“We should really think about this from the perspective that there are two distinctly different networks serving a premise,” Gavlinski said. “One to the outside of the premise or router and then one wireless network inside the premise. Perception of the overall quality for both networks, however, is based on the in-premise wireless network.”

The conversation surrounding the problems of in-premise wireless connections comes at a time when the Federal Communications Commission is implementing “broadband nutrition labels” that list information on the pricing and speeds of internet service that internet service providers provide. People within the industry have argued that these labels must be kept simple for consumers, as many don’t understand the intricacies of Wi-Fi connections.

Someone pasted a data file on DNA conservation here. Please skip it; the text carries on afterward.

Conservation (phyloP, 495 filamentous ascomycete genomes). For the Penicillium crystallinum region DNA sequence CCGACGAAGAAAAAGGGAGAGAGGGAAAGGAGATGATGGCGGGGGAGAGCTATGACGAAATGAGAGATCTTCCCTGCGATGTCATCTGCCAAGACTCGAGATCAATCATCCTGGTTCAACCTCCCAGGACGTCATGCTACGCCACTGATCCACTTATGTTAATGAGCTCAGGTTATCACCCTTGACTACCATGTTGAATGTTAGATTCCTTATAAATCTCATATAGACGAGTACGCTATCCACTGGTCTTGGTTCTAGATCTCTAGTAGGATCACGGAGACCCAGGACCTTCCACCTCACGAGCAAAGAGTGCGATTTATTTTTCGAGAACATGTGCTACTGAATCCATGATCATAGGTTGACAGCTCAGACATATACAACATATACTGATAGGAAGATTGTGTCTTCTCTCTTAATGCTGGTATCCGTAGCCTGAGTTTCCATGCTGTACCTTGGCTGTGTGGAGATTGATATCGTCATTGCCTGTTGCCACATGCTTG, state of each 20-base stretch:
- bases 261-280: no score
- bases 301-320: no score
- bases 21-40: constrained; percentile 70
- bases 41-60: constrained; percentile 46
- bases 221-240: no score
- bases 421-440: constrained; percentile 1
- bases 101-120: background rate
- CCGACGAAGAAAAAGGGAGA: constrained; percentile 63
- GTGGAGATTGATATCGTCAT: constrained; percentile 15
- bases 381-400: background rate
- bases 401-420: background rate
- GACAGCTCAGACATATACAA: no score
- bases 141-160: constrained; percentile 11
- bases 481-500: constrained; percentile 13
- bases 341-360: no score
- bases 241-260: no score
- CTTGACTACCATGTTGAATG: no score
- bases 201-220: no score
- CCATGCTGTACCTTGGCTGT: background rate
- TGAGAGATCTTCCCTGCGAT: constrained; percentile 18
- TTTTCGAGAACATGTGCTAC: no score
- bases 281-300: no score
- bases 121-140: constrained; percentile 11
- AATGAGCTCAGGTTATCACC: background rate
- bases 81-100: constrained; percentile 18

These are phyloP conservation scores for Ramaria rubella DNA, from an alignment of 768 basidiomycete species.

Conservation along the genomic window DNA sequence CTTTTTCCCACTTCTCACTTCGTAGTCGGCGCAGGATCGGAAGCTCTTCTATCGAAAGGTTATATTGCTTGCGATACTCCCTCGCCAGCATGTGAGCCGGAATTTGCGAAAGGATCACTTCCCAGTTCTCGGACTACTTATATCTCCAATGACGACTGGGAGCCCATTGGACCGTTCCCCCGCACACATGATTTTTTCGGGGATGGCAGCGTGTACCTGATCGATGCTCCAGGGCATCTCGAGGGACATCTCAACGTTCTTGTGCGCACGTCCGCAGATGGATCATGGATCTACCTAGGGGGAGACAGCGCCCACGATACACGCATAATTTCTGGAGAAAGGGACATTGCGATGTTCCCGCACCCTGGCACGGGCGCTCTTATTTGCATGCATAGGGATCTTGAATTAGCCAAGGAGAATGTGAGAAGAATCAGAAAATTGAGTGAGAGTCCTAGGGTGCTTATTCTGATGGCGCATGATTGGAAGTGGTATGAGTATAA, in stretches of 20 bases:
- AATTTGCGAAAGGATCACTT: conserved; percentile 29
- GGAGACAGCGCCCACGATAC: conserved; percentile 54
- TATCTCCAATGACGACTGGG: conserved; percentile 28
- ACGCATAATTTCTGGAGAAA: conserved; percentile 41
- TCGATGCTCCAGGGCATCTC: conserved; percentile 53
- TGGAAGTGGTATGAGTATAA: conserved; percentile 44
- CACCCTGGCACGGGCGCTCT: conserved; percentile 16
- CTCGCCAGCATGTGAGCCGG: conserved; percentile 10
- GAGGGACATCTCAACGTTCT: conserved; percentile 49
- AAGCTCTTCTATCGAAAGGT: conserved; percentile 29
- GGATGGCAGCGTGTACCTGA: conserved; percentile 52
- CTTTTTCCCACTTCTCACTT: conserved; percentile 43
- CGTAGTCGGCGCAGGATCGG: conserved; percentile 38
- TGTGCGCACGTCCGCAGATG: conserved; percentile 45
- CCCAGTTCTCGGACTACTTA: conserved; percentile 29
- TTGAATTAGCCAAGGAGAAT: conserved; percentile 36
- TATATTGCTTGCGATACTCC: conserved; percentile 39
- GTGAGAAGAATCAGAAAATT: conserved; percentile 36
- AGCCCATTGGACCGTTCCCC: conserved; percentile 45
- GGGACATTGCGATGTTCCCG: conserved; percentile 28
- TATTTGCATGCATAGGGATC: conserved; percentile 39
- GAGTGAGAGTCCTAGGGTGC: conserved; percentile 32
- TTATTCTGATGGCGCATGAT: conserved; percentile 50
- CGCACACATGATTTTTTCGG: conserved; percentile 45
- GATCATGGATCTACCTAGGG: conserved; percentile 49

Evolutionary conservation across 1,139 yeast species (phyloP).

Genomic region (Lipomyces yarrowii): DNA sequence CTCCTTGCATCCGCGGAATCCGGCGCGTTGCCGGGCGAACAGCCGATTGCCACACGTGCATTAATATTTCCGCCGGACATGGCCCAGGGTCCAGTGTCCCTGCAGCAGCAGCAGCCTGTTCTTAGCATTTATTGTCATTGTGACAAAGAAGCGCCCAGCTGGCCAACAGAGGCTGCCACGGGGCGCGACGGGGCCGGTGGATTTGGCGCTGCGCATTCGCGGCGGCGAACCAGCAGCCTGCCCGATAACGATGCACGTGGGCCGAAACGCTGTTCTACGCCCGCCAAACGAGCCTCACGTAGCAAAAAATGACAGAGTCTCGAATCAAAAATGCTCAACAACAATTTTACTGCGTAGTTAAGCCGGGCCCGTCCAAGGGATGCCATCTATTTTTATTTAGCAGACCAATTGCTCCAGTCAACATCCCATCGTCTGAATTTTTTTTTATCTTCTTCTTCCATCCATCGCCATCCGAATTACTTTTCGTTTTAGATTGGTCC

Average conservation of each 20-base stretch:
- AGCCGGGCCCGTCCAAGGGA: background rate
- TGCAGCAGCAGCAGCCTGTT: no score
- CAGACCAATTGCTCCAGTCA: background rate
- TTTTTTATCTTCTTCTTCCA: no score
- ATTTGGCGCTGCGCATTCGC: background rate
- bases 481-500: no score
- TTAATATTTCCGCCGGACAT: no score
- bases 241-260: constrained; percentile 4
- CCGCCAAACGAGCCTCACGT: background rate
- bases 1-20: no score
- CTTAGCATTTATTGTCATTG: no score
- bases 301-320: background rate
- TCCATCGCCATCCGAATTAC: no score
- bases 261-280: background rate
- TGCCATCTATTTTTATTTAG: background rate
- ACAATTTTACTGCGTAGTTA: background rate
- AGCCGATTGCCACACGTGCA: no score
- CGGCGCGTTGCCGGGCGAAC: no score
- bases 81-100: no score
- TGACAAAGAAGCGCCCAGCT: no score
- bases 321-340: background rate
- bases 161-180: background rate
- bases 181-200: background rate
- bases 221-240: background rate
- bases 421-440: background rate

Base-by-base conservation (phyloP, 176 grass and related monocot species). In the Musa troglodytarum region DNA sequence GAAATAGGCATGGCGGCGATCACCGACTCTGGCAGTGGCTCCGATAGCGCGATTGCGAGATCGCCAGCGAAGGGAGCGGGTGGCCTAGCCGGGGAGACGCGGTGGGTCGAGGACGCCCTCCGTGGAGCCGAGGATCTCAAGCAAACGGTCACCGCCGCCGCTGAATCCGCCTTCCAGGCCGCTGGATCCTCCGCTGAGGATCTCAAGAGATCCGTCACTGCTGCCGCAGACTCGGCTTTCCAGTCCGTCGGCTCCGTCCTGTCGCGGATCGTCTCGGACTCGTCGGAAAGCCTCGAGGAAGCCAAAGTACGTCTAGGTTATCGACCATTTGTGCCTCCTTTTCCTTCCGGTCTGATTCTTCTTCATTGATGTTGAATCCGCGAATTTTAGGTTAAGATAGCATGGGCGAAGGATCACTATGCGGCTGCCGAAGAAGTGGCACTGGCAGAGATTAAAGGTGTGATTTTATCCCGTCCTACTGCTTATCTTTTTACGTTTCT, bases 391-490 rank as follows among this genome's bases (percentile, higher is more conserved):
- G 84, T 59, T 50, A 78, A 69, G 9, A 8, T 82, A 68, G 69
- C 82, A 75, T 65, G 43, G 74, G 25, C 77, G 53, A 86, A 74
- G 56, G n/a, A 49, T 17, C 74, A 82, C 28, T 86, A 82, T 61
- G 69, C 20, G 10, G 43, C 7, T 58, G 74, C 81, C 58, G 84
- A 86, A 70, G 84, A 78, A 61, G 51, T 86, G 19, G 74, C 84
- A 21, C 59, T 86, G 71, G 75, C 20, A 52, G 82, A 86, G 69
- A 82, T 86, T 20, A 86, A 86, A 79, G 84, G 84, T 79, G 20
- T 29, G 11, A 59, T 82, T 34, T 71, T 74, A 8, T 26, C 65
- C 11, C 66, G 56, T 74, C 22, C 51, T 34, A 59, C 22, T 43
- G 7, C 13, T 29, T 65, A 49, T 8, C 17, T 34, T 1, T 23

“I’m not sure a lot of consumers today actually want to take the time to understand this [Wi-Fi],” Gavlinski said. “We all do because we’re in the industry. Furthermore, the generation that’s coming up now only cares about whether they do or don’t have a good connection,” said Gavlinski.

At an event earlier this year, Vint Cerf, an early developer of the internet architecture, said episodic measurements of speed using speed tests often yield “skewed data” because people only really run it when they get poor performance. He posited whether there can be a way to “distinguish between poor performance as a consequence of badly configured Wi-Fi versus a poorly performing internet access point or internet access to the ISP.”

This photo was taken at the event.

At a separate FCC consumer advisory meeting on Tuesday, FCC Commissioner Brendan Carr said, “I believe that transparency is the best disinfectant. And so, we need to make sure that consumers have the information they need to be making informed choices.”